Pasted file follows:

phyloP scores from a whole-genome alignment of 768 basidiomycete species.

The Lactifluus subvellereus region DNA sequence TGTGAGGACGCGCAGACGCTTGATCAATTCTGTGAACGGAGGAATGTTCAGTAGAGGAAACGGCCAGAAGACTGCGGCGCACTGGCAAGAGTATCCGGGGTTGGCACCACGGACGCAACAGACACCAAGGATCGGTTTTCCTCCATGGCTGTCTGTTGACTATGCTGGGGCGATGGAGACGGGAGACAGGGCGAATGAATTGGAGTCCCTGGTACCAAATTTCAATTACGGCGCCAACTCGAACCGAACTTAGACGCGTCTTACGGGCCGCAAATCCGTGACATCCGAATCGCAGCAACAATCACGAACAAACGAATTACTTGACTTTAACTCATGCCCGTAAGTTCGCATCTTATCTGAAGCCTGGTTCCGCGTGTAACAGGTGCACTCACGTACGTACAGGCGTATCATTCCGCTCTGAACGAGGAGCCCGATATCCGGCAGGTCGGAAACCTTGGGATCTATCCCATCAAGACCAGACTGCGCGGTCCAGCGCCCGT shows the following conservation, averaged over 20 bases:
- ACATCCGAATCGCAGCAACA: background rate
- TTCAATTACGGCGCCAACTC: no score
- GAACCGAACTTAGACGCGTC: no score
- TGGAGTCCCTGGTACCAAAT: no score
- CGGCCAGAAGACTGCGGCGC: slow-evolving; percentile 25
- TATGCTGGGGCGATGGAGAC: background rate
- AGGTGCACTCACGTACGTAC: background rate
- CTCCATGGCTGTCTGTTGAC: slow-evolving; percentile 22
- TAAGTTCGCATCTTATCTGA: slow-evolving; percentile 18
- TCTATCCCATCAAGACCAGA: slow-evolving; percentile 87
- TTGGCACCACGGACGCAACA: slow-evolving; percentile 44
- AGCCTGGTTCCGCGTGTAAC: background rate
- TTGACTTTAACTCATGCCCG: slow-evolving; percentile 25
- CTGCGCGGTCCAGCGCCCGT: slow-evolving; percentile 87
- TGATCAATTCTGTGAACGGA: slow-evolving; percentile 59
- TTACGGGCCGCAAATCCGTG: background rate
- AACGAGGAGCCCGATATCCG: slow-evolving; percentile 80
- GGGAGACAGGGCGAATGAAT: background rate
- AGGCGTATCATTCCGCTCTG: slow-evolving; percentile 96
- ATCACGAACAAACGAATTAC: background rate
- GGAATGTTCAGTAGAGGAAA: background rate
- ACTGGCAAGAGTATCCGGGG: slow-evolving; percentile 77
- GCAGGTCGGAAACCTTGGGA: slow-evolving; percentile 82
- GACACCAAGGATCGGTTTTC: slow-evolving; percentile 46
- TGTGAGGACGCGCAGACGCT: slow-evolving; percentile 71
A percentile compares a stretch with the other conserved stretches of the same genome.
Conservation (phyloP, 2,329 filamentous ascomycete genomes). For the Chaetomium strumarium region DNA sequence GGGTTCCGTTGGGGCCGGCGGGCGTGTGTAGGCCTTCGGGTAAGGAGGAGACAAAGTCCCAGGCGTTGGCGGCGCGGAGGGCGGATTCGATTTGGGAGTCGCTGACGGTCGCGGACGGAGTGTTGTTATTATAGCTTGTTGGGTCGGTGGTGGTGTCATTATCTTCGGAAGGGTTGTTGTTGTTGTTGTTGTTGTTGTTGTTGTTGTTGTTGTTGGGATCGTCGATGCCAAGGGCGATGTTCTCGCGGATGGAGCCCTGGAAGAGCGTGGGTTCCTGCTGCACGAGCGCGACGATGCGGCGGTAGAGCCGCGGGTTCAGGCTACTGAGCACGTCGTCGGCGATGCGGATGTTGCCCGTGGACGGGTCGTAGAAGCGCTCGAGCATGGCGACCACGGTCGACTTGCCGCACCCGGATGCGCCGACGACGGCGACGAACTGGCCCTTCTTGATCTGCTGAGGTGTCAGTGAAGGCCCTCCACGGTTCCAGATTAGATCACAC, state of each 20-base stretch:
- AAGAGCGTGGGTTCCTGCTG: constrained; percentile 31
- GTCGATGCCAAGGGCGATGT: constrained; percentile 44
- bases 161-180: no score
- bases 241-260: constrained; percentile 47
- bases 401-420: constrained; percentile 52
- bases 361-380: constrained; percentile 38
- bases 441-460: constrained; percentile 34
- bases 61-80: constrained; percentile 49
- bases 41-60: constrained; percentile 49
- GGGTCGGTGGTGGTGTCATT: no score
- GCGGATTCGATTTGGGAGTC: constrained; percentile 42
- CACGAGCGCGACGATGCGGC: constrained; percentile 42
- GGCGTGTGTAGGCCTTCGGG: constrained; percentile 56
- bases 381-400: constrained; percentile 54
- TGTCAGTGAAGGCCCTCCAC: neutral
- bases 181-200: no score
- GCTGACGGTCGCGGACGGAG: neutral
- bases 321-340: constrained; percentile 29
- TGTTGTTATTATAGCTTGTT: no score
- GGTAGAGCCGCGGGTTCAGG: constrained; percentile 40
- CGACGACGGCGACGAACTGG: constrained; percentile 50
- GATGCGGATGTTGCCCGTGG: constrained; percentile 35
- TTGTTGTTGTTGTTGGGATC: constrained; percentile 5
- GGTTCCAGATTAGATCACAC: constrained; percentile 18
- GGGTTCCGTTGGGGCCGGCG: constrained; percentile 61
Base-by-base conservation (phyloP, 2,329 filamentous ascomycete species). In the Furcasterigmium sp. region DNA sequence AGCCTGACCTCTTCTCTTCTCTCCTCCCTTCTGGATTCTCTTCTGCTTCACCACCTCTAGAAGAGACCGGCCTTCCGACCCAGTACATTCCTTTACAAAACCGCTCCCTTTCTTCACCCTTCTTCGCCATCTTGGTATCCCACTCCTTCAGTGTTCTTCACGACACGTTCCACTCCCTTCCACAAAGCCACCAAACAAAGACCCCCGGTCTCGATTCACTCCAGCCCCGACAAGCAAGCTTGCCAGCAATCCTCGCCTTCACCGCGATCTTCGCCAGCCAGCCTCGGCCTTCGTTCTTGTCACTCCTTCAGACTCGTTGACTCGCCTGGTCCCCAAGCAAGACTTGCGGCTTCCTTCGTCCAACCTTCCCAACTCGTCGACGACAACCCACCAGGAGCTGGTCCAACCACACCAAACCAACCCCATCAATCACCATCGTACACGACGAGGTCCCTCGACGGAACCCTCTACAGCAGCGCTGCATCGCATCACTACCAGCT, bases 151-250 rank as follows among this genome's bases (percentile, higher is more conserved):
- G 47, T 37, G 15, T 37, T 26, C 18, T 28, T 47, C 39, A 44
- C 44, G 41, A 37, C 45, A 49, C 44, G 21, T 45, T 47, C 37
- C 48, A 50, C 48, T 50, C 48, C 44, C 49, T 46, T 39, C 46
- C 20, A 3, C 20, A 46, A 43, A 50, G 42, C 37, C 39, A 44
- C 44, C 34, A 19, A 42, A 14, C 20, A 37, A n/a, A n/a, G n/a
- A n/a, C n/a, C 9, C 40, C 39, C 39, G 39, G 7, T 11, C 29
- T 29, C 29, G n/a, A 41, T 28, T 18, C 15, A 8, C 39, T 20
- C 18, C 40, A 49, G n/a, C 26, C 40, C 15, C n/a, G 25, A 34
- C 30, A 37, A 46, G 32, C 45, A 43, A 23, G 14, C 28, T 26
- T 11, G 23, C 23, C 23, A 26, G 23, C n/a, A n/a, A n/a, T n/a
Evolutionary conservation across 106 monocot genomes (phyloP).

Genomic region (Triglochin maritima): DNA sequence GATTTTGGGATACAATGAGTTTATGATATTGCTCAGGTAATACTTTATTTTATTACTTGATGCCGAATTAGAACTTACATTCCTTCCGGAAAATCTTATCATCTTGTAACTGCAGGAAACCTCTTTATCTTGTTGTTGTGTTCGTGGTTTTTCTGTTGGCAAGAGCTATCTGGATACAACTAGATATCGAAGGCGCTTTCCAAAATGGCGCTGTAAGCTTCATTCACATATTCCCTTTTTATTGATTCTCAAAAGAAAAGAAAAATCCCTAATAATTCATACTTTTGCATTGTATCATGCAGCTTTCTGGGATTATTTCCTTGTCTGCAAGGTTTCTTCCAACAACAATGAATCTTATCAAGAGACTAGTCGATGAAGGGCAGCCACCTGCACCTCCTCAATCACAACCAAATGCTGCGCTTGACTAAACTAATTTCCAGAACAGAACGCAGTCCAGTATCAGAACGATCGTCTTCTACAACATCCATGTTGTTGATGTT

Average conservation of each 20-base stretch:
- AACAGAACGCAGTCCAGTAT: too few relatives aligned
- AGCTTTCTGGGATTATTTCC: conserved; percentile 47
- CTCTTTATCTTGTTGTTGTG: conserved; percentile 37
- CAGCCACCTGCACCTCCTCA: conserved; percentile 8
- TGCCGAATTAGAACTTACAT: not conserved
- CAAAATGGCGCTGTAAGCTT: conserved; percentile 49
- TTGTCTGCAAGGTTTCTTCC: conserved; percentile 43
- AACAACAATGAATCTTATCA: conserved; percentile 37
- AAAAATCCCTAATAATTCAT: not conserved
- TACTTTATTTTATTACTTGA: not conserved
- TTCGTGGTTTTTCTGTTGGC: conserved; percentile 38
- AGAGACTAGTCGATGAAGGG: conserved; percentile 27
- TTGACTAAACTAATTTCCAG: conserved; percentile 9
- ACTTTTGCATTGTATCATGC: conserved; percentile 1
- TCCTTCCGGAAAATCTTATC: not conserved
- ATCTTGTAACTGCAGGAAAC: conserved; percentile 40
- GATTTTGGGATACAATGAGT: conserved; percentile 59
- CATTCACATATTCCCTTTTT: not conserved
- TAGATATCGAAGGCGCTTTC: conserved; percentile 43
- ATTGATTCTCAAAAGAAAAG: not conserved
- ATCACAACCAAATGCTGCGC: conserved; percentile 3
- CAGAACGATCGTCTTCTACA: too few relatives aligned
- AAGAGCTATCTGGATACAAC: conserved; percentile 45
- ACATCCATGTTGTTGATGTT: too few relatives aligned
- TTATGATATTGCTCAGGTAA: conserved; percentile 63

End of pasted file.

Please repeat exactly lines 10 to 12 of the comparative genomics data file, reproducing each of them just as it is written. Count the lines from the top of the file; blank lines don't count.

- CTCCATGGCTGTCTGTTGAC: slow-evolving; percentile 22
- TAAGTTCGCATCTTATCTGA: slow-evolving; percentile 18
- TCTATCCCATCAAGACCAGA: slow-evolving; percentile 87